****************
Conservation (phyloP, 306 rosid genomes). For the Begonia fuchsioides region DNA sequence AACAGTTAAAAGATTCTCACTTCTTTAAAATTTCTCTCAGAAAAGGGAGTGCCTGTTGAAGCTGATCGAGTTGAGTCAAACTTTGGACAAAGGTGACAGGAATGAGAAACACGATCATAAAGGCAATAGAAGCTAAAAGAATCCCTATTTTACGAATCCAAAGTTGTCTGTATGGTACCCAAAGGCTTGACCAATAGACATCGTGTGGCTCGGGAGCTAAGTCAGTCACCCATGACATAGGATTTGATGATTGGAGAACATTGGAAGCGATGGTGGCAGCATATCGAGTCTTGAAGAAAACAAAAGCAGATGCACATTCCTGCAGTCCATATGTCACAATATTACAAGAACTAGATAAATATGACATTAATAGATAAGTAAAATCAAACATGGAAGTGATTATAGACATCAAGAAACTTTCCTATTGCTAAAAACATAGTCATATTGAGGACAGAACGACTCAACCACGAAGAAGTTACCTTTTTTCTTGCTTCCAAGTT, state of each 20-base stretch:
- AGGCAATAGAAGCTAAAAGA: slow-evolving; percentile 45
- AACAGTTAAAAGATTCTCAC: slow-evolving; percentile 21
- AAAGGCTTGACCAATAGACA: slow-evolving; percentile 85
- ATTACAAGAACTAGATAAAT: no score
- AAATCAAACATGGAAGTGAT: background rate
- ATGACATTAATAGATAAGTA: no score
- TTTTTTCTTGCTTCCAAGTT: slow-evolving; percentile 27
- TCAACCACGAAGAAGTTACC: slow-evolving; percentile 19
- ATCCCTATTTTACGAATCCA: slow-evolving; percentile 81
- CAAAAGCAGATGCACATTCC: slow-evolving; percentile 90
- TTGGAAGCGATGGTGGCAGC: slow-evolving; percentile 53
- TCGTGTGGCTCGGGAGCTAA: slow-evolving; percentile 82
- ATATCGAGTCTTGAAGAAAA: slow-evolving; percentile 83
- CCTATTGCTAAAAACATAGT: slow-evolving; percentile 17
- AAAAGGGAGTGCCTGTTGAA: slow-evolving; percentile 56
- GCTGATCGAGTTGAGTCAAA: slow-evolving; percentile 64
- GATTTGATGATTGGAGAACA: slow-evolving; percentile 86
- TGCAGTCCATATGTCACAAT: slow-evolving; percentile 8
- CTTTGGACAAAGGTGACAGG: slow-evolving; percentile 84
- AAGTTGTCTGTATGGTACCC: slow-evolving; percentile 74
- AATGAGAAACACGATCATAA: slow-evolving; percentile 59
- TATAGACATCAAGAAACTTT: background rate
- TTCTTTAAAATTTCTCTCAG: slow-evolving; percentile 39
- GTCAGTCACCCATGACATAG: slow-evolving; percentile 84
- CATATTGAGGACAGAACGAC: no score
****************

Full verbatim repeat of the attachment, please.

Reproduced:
Conservation (phyloP, 306 rosid genomes). For the Begonia fuchsioides region DNA sequence AACAGTTAAAAGATTCTCACTTCTTTAAAATTTCTCTCAGAAAAGGGAGTGCCTGTTGAAGCTGATCGAGTTGAGTCAAACTTTGGACAAAGGTGACAGGAATGAGAAACACGATCATAAAGGCAATAGAAGCTAAAAGAATCCCTATTTTACGAATCCAAAGTTGTCTGTATGGTACCCAAAGGCTTGACCAATAGACATCGTGTGGCTCGGGAGCTAAGTCAGTCACCCATGACATAGGATTTGATGATTGGAGAACATTGGAAGCGATGGTGGCAGCATATCGAGTCTTGAAGAAAACAAAAGCAGATGCACATTCCTGCAGTCCATATGTCACAATATTACAAGAACTAGATAAATATGACATTAATAGATAAGTAAAATCAAACATGGAAGTGATTATAGACATCAAGAAACTTTCCTATTGCTAAAAACATAGTCATATTGAGGACAGAACGACTCAACCACGAAGAAGTTACCTTTTTTCTTGCTTCCAAGTT, state of each 20-base stretch:
- AGGCAATAGAAGCTAAAAGA: slow-evolving; percentile 45
- AACAGTTAAAAGATTCTCAC: slow-evolving; percentile 21
- AAAGGCTTGACCAATAGACA: slow-evolving; percentile 85
- ATTACAAGAACTAGATAAAT: no score
- AAATCAAACATGGAAGTGAT: background rate
- ATGACATTAATAGATAAGTA: no score
- TTTTTTCTTGCTTCCAAGTT: slow-evolving; percentile 27
- TCAACCACGAAGAAGTTACC: slow-evolving; percentile 19
- ATCCCTATTTTACGAATCCA: slow-evolving; percentile 81
- CAAAAGCAGATGCACATTCC: slow-evolving; percentile 90
- TTGGAAGCGATGGTGGCAGC: slow-evolving; percentile 53
- TCGTGTGGCTCGGGAGCTAA: slow-evolving; percentile 82
- ATATCGAGTCTTGAAGAAAA: slow-evolving; percentile 83
- CCTATTGCTAAAAACATAGT: slow-evolving; percentile 17
- AAAAGGGAGTGCCTGTTGAA: slow-evolving; percentile 56
- GCTGATCGAGTTGAGTCAAA: slow-evolving; percentile 64
- GATTTGATGATTGGAGAACA: slow-evolving; percentile 86
- TGCAGTCCATATGTCACAAT: slow-evolving; percentile 8
- CTTTGGACAAAGGTGACAGG: slow-evolving; percentile 84
- AAGTTGTCTGTATGGTACCC: slow-evolving; percentile 74
- AATGAGAAACACGATCATAA: slow-evolving; percentile 59
- TATAGACATCAAGAAACTTT: background rate
- TTCTTTAAAATTTCTCTCAG: slow-evolving; percentile 39
- GTCAGTCACCCATGACATAG: slow-evolving; percentile 84
- CATATTGAGGACAGAACGAC: no score